I began to study and learn the Neil Diamond dirge — uh, I mean song — and came to the conclusion that it’s a remarkable representation of the artist and what he means to me personally. There is a studied seriousness to it, a stateliness that seems to be screaming “Listen up, you cretins, this is life-changingly important!” A lot of lines begin with the word “And” just like… like where? Oh yeah, just like in the Bible!


This is heavy stuff.

If I didn’t know better (and I truly don’t, by the way), I would say Neil’s making up the lyrics as he goes along. I see him giving The Band a rundown of the chords earlier in the day, then telling them, “Don’t worry about the words. I’ll put myself on AutoProfound and they’ll be in awe, I swear.”

Well, I swear to you that I studied the damned thing for hours and my unchanging verdict is that the song lyrically doesn’t make a bit of sense. It’s so “open to interpretation” that it could be as much about the Pope’s pajamas as it could be about Sarah Palin’s brain injuries. I mean, early Bernie Taupin is nowhere compared to this one, babe.

And it was more than being holy but it was less than being free
And if you can’t recall the reason can you hear the people sing
Right through the lighting and tha thunda to the dark side of the moon
To that distant falling angel that descended much too soon     

No, I ain’t makin’ this up. With each word such a timeless treasure, my work is certainly cut out for me here.

I must ask for your help. And God’s.

Unfortunately, in the movie, Scorsese cuts from a close up to a long shot right before Neil sings “tha thunda” (which he emphasizes so strongly) so that the viewer is probably spared a clear view of Mr. Diamond smirking at his audience. Now my plan is not to do any sort of Neil Diamond impression (oh god, isn’t that what all actors say nowadays?) but simply be José Sinatra interpreting the song in his very own personal way, never forgetting how everything in the Diamond Canon is ultimately about getting oneself off in front of a bunch of voyeurs.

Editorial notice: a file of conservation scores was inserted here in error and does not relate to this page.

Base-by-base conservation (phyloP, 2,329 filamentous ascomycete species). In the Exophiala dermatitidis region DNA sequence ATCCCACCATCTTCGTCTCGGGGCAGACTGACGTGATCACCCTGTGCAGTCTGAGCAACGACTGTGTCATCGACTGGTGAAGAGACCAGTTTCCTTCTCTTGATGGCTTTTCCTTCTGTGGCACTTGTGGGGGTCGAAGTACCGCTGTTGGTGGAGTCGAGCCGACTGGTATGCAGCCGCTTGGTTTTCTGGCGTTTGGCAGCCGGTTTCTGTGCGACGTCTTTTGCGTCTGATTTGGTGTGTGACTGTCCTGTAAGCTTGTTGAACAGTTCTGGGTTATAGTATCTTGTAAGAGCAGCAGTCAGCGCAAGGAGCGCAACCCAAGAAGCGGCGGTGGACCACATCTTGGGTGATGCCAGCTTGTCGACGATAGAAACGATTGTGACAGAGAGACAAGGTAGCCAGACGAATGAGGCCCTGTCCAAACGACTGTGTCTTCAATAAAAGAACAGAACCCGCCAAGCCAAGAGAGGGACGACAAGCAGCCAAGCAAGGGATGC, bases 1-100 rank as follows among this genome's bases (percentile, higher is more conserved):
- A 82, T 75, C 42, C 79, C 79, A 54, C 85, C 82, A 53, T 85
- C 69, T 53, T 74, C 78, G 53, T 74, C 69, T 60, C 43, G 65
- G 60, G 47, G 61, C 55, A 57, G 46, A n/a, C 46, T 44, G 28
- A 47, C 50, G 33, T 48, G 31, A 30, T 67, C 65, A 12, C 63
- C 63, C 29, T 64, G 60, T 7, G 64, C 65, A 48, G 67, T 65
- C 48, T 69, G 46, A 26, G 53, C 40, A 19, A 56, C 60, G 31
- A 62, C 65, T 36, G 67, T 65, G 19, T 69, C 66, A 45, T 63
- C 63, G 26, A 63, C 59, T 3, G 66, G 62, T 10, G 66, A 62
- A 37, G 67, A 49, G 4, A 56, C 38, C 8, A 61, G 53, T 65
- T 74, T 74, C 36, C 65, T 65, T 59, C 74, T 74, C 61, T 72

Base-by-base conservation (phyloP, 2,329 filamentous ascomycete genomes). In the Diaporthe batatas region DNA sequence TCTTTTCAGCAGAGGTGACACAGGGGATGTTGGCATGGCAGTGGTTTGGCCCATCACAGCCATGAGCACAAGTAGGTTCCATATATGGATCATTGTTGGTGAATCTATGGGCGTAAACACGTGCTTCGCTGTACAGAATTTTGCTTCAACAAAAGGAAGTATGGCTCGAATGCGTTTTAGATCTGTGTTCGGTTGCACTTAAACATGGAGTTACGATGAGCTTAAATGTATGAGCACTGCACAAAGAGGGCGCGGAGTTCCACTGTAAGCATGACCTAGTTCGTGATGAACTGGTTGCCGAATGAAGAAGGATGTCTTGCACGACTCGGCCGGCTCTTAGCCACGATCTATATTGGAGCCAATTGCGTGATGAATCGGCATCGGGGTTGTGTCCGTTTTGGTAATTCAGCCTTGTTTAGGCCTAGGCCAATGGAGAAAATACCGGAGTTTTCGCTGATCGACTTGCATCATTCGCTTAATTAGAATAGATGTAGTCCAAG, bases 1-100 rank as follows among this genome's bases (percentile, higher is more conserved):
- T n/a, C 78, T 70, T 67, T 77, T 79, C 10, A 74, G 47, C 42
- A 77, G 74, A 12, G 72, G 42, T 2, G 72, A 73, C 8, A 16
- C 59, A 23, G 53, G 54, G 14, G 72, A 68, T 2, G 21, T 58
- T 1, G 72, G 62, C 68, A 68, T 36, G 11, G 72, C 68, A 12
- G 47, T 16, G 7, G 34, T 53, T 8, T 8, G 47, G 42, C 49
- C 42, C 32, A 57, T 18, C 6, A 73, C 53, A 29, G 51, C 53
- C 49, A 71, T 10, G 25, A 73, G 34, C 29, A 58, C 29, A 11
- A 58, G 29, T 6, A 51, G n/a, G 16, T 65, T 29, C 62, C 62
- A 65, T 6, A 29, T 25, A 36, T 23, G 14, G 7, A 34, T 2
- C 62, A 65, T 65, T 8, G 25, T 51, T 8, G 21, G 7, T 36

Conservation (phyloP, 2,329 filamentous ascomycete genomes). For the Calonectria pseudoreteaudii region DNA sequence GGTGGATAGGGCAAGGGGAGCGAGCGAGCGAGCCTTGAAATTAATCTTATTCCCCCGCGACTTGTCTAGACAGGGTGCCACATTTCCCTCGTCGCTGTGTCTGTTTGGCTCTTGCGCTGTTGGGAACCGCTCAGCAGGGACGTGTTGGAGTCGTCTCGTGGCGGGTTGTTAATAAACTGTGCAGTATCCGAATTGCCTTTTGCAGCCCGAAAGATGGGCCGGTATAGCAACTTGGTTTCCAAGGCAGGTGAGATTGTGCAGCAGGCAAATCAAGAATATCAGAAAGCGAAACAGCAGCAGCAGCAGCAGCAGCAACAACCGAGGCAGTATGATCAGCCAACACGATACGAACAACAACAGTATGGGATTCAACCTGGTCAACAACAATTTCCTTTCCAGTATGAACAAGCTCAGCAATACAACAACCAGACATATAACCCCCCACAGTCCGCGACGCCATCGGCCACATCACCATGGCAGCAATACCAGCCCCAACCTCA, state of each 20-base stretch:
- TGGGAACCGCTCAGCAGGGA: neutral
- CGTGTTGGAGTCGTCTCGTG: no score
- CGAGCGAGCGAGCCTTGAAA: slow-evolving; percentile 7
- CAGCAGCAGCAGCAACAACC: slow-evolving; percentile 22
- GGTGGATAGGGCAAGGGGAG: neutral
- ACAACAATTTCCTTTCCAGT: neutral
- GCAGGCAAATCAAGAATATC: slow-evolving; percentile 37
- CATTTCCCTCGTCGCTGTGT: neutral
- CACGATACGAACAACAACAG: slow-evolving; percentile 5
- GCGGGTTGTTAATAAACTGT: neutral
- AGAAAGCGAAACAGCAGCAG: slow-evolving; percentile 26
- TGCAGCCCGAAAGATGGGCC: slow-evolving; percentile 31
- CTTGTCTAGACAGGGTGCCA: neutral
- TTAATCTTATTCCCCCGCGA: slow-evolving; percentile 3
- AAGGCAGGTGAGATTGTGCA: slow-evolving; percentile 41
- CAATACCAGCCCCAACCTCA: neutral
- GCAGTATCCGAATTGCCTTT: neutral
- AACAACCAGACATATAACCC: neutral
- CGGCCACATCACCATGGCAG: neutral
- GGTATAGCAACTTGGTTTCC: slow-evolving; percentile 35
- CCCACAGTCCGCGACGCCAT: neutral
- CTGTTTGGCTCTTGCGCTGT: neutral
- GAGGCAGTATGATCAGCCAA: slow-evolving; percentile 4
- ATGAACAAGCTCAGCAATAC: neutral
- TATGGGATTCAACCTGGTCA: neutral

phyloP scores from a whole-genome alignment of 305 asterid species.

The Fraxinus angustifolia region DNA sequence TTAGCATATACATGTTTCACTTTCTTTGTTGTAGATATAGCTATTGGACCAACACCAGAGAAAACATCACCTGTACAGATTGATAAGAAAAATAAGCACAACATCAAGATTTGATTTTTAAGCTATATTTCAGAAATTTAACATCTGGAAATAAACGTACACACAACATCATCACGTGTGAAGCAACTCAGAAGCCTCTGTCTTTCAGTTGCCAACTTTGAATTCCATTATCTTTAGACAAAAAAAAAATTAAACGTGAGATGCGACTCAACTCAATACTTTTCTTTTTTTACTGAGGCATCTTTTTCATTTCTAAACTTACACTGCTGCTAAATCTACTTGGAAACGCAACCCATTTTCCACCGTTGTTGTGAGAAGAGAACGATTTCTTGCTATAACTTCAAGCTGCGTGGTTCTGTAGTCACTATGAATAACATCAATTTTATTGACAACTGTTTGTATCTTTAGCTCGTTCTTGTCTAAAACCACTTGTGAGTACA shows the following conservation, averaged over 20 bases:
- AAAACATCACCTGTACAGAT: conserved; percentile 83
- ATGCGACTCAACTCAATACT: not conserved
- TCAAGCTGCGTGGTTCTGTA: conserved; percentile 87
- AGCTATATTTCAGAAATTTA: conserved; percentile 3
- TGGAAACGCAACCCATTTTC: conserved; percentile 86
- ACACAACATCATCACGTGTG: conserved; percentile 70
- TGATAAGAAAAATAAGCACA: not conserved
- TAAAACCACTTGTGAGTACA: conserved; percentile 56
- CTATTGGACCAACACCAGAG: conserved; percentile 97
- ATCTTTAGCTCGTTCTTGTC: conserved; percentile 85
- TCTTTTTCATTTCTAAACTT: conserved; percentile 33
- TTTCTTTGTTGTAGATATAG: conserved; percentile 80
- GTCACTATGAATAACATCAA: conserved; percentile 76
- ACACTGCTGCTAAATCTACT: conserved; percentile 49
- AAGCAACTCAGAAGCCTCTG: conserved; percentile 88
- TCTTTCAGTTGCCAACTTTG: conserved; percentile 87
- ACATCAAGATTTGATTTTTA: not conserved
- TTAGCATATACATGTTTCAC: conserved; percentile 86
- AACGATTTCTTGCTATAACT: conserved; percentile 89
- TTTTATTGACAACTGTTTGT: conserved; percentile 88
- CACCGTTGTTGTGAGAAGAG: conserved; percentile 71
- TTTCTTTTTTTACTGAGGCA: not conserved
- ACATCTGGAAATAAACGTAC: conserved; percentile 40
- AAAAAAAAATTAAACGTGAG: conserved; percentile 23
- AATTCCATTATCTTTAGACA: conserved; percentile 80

In The Last Waltz, he’s dressed rather low-key for Neil, I think, and certainly far too low-key for The Hose. So I’m on my own in that department, though I’ll have the Diamond spirit in mind. What would he have worn, I’ll ask myself, had he been as awesomely accomplished, professionally polished, and sexually provocative as The Hose at that relatively early point in his career? And I shall do my utmost to answer myself with honesty and candor. (Remember: Five-sixths of “candor” is “can do”!) Neil even has since proved to be quite effective without going all hunnert-per-sayent Las Vegas glitzy (witness his superb performance as Richie Valens in the biopic La Bamba) but frankly, I’m not so sure I can… I don’t want to risk letting my fans down by eschewing the costly fabrics and color-bending designs that customarily caress my supple form in performance.

And there’s one thing he seems particularly enamored of that I will simply refuse to consider or do. I refuse to style my eyebrows. Please, if you ever catch me styling my eyebrows, shoot me. Just say I had rabies and tried to bite your arm off. Please.

Verily I say unto you: It will be one hot November night. No doubts are possible.

Don’t miss The Last Waltz, presented by Berkley Hart and Back to the Garden. Saturday, November 16, 8pm at Poway Center for the Performing Arts, 15498 Espola Rd., Poway. For further information, go to: